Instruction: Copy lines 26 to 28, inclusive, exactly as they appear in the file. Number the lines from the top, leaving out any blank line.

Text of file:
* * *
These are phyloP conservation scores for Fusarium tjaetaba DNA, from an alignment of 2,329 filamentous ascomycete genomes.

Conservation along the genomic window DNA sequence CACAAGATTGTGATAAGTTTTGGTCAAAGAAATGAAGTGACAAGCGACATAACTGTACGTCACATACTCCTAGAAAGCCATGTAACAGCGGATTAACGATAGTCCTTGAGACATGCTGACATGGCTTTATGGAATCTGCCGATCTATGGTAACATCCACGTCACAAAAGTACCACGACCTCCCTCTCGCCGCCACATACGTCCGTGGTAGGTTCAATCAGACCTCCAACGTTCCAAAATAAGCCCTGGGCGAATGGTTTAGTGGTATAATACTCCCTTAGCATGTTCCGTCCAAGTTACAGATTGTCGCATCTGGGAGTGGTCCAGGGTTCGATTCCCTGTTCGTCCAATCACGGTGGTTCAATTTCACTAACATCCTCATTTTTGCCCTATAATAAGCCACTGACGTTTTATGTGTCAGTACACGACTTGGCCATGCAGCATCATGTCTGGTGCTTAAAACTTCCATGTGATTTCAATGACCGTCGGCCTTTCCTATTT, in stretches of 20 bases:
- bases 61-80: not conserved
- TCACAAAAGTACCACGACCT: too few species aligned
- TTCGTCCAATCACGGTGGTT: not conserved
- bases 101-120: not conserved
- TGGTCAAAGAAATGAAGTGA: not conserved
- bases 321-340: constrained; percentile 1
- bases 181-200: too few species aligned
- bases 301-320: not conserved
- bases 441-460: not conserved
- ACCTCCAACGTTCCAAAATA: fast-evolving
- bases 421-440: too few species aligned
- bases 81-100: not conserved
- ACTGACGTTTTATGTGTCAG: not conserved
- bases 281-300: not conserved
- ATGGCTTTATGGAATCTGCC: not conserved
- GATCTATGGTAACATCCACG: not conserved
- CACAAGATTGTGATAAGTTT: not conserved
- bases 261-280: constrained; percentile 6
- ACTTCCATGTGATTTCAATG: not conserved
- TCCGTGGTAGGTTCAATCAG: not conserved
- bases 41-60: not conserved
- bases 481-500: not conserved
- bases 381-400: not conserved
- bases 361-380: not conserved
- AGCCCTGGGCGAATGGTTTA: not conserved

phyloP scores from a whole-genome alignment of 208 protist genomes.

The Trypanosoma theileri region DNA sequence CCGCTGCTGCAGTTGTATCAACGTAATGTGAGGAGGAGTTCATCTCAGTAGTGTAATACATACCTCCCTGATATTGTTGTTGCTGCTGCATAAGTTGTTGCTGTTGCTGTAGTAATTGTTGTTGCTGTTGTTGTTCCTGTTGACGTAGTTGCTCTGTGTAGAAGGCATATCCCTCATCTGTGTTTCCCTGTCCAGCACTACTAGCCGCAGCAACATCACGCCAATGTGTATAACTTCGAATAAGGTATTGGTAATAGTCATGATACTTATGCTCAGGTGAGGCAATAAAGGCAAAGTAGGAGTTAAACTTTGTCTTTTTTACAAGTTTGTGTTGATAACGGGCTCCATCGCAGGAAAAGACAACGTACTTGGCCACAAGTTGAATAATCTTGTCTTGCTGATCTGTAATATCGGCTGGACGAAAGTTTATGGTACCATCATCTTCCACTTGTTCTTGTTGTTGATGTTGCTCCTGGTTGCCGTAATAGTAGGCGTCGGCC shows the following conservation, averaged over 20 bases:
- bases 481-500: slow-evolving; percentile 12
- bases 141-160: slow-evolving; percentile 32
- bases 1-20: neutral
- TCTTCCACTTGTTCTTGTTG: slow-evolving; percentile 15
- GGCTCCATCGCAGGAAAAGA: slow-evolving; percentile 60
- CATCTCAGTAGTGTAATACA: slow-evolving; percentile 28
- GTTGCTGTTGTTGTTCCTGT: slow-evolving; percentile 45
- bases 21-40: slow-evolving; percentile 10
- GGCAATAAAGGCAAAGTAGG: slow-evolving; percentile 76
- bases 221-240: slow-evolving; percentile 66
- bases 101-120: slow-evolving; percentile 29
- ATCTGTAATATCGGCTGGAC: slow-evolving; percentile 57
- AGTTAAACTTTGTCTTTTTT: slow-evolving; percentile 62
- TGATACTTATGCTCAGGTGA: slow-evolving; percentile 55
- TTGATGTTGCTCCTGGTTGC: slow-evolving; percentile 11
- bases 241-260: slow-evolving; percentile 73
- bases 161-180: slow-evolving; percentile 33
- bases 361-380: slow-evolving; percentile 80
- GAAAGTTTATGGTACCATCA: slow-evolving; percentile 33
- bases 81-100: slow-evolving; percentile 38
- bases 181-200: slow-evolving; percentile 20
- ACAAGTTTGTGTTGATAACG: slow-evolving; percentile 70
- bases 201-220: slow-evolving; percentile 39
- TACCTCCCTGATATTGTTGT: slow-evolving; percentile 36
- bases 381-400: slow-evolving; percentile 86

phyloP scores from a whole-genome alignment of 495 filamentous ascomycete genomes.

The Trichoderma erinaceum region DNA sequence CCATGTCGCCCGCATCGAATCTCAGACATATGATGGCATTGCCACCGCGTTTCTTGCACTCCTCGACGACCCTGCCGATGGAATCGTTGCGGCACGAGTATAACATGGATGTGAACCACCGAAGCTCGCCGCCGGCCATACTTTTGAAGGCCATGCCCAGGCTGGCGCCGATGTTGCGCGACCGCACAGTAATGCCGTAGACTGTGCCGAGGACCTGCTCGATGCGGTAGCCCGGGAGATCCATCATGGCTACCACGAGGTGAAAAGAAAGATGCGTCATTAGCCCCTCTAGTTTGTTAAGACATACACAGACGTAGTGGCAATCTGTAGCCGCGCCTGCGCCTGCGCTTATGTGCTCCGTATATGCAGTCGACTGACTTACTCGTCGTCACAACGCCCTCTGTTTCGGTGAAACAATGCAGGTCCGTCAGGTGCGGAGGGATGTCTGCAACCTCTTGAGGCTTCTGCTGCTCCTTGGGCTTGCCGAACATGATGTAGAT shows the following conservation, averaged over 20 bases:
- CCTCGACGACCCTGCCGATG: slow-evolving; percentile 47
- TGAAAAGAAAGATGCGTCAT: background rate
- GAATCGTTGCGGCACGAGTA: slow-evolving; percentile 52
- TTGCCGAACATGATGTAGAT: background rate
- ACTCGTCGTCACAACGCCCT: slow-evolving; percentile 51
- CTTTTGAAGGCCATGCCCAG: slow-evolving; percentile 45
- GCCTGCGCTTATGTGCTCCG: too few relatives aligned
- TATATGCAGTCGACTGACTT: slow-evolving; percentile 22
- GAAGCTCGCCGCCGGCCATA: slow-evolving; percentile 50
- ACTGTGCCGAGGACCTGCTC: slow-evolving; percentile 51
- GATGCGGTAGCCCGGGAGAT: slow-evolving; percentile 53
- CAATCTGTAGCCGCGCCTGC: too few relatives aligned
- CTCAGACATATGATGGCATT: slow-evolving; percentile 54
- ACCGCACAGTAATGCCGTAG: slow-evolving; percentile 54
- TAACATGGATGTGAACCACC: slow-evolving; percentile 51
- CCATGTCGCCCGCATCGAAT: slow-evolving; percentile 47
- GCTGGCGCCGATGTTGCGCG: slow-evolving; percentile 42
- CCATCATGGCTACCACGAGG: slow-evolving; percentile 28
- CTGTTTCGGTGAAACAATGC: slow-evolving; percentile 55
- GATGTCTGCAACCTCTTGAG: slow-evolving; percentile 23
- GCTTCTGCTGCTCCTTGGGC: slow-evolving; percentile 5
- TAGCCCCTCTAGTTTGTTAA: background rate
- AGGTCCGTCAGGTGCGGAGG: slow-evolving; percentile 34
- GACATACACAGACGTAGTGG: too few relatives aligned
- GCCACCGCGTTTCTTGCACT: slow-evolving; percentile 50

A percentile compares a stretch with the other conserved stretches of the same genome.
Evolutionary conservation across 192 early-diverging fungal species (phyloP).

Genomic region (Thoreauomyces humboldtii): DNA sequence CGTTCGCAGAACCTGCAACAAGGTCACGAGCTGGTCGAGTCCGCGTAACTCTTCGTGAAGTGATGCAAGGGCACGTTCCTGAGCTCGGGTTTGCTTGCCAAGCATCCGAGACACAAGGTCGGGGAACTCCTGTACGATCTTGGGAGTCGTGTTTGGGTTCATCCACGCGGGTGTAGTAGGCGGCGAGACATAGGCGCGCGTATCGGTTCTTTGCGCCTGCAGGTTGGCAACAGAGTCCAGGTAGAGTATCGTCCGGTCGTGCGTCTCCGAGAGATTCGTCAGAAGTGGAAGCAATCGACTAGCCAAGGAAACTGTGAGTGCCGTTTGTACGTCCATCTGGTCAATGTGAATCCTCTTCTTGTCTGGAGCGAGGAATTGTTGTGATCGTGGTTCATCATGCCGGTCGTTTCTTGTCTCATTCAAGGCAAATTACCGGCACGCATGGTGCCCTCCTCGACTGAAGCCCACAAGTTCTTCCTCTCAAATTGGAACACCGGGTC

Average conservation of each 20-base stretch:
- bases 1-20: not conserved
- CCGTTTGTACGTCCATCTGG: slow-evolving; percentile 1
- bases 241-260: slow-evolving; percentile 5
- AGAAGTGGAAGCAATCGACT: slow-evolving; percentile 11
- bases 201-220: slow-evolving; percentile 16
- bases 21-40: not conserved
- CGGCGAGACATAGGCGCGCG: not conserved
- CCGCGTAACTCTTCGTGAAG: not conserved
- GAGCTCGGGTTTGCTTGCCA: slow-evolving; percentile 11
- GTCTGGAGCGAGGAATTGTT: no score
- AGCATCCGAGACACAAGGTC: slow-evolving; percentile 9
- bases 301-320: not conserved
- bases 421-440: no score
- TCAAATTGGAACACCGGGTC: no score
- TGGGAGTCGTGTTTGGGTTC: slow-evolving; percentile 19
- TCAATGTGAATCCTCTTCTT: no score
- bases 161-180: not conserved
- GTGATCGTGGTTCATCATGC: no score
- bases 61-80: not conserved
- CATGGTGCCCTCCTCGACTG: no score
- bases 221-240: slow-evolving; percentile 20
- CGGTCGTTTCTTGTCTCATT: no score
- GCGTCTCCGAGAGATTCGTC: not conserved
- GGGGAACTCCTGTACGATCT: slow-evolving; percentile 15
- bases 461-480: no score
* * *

- bases 361-380: not conserved
- AGCCCTGGGCGAATGGTTTA: not conserved

phyloP scores from a whole-genome alignment of 208 protist genomes.